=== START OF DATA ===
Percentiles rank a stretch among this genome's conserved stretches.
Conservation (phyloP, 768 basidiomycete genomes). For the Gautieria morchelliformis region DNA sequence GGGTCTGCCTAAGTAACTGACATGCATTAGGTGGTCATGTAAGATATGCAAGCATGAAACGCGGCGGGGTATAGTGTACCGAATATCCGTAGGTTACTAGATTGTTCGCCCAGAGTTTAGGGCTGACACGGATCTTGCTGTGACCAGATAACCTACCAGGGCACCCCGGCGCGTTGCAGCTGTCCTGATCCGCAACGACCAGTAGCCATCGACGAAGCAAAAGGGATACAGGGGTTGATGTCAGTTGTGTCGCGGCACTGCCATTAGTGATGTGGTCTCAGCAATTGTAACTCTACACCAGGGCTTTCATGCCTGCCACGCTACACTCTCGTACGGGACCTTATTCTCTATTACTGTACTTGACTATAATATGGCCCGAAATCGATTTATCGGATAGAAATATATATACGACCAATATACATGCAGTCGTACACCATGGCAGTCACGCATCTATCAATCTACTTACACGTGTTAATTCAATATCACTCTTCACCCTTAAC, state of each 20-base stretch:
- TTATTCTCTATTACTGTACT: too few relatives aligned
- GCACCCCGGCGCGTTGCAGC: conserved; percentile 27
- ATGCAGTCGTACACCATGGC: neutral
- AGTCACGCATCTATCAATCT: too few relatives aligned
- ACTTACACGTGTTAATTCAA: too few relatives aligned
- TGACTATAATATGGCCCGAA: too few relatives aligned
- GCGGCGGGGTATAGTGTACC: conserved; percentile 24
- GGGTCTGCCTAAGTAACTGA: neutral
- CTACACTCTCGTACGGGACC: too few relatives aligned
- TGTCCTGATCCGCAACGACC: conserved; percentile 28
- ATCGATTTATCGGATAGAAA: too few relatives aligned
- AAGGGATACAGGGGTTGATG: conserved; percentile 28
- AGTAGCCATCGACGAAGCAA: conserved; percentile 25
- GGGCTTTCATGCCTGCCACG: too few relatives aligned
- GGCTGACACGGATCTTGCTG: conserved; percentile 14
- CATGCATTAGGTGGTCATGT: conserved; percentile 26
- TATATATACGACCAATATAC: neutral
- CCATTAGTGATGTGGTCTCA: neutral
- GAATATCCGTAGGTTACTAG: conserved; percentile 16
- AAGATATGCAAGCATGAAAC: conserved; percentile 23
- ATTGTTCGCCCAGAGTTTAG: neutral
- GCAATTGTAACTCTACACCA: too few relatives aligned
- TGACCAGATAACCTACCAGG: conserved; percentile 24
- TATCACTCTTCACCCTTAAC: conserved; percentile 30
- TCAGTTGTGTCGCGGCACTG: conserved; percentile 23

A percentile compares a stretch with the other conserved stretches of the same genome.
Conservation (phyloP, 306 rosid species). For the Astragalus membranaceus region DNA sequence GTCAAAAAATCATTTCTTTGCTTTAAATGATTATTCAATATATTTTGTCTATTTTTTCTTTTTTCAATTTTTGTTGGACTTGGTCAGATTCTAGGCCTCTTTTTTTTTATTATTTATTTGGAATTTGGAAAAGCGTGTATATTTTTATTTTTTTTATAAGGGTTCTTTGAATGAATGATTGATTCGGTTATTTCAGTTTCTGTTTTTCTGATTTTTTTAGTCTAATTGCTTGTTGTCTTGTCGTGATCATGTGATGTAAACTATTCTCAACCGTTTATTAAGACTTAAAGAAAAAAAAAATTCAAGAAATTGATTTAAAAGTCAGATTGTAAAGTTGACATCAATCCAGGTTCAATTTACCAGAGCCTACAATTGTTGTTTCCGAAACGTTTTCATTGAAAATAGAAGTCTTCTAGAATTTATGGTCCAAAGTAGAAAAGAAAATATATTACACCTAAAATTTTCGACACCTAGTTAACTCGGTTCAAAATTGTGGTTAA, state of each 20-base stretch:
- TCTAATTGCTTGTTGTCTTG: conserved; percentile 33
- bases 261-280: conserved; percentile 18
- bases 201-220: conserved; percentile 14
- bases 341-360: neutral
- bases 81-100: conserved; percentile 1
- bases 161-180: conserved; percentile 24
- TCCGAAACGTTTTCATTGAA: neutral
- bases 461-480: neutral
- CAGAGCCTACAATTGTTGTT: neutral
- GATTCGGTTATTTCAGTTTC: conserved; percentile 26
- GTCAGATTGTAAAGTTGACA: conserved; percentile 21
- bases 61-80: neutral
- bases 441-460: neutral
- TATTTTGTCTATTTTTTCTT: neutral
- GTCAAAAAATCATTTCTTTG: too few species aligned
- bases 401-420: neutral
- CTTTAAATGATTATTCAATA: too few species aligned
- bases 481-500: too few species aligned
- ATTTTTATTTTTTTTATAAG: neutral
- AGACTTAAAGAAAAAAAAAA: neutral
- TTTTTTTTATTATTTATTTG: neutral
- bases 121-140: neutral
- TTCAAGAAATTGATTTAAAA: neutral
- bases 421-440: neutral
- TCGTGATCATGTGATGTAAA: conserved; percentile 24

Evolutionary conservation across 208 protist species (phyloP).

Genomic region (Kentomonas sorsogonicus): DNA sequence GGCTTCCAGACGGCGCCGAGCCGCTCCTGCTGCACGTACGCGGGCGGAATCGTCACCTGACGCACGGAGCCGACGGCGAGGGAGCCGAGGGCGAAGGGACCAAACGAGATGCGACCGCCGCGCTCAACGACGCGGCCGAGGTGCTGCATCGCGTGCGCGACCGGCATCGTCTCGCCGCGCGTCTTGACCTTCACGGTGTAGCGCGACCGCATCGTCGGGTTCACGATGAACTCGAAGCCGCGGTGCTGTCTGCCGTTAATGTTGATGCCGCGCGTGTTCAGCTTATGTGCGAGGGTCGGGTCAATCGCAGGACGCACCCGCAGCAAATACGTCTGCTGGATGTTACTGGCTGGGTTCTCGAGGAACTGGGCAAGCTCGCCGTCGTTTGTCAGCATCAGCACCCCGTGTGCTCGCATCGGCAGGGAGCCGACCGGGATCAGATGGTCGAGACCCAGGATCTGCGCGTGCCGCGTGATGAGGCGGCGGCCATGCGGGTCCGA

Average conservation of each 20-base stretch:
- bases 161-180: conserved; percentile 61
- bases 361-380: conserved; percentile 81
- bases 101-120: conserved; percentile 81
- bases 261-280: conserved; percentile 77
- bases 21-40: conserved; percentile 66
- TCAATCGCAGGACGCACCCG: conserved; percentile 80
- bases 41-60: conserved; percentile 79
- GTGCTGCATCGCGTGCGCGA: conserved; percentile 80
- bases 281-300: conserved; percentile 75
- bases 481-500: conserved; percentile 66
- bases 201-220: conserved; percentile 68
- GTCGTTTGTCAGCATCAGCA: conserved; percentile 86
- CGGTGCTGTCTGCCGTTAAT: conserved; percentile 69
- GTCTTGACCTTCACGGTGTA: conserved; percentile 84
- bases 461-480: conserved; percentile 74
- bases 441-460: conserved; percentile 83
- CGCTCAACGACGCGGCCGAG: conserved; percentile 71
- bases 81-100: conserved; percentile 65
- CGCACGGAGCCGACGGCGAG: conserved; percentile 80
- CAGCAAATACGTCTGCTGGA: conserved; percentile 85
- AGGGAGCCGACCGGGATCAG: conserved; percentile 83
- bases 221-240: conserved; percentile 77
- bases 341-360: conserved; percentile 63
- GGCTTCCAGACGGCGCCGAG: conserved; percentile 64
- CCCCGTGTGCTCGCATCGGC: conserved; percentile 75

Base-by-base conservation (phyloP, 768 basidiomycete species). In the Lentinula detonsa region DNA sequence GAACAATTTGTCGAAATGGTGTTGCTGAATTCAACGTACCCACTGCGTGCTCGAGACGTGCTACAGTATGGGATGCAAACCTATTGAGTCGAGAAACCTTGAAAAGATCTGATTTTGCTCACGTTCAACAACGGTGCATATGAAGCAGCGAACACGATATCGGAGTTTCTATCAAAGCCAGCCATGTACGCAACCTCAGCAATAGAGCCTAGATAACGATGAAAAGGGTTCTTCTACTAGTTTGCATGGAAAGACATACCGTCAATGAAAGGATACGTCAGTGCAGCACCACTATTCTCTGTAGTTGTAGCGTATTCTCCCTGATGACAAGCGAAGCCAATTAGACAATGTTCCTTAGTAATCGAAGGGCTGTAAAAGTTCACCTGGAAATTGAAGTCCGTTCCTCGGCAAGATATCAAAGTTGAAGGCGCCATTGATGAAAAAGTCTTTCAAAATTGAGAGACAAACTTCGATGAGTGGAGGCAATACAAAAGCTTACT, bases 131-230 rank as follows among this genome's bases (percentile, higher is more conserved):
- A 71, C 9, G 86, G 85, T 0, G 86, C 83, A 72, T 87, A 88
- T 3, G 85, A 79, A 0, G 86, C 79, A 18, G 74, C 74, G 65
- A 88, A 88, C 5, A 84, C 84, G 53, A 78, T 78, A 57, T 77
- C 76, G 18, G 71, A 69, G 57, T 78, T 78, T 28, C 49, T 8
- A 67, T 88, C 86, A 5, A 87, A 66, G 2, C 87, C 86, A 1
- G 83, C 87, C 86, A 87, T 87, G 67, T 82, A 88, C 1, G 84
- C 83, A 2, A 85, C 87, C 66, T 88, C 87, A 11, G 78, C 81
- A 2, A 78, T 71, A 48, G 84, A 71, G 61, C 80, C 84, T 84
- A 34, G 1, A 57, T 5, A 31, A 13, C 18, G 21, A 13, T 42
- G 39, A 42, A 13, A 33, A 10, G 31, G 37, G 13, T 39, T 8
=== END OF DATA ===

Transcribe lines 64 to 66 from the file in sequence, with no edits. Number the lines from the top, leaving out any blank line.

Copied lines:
- bases 41-60: conserved; percentile 79
- GTGCTGCATCGCGTGCGCGA: conserved; percentile 80
- bases 281-300: conserved; percentile 75